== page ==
Is employee hiring better left to the machines?

Are machines more capable of screening new employees than human managers? A lot of organizations think so. But a good match takes something more than technology.

Are machines more capable of screening new employees than human managers? A lot of organizations think so. But a good match takes something more than technology.

Photo credit: Joe McKendrick

Solutions on the market are capable of predicting matches between prospects and employers, via video games and online questionnaires, according to a Bloomberg report. Such compatibility testing is now being applied for a range of jobs, from retail clerks to investment bankers.

In some cases, gaming is being employed to assess a candidate's personality and match to job openings. Erik Juhl, head of talent at Vungle Inc., a San Francisco-based video advertising startup, is employing a video game that puts candidates in the role of a harried waiter in a virtual restaurant. The game, called "Wasabi Waiter," will "track, record and analyze every millisecond of its players’ behavior," the article notes. The online game, developed by a company called Knack, "places job-seekers in the shoes of a sushi server who must identify the mood of his cartoon customers and bring them the dish labeled with the matching emotion. On a running clock, they must also clear empty dishes into the sink while tending to new customers who take a seat at the bar."

A solution from another vendor, Evolv, offers an online questionnaire that analyzes applicants' responses based on self-learning algorithms that measure responses against long-term success rates of previous hires.

However, some observers advise caution in relying too much on software for screening candidates, as documented by Time's Peter Cappelli:

"Some requirements, such as possessing credentials, are easy to write into software, but others, like the ability to get along with customers, are not, and may require many questions even to get close to an accurate response. And even then, the software might be identifying the wrong qualities actually needed for the vacant position. Tom Keebler at the HR consulting firm Towers Watson, who advises employers about hiring systems, says even well-intentioned hiring managers have a problem trying to identify skills that are not easily associated with credentials or experience."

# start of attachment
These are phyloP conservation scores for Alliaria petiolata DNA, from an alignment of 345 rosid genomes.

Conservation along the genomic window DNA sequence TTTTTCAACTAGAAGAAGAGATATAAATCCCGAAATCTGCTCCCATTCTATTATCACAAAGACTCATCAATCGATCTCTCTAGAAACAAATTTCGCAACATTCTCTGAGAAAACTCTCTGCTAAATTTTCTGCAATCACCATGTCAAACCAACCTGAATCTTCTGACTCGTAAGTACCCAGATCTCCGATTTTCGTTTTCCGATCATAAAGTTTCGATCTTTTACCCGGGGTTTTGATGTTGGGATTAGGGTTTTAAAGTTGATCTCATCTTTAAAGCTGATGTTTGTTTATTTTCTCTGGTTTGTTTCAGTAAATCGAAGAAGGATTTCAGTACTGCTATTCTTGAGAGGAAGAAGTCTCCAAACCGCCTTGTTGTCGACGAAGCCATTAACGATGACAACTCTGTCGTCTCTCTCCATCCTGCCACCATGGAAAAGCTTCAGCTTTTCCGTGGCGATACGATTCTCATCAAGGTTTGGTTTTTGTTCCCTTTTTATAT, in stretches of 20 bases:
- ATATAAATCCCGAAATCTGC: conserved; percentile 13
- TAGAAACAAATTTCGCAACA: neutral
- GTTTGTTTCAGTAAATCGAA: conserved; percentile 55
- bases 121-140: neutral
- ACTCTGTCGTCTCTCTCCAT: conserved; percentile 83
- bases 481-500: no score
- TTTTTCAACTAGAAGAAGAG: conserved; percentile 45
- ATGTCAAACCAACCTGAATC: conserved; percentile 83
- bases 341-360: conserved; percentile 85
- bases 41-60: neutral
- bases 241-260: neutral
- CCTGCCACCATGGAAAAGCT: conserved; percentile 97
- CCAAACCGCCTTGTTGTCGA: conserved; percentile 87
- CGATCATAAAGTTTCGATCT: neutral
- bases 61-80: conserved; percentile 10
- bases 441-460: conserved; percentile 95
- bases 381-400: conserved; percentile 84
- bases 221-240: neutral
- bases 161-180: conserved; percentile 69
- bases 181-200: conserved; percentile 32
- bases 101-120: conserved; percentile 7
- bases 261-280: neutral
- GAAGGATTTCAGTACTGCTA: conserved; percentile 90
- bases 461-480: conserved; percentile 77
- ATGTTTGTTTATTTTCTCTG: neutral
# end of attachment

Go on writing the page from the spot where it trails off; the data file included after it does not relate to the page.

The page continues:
With just about all resumes and applications now in digital formats, there's a huge amount of data that can be processed and analyzed to expedite the hiring process. Many companies employing this software are reporting more success in retaining qualified employees for longer terms. But the ability to build and maintain a motivated group of employees who are passionate about their work depends on corporate culture -- not on having the latest whiz-bang technology. If a company encourages innovation and has forward-looking management, both the company and employees will grow with the challenge. Technology alone can't make this happen -- it's merely a tool.

This post was originally published on Smartplanet.com

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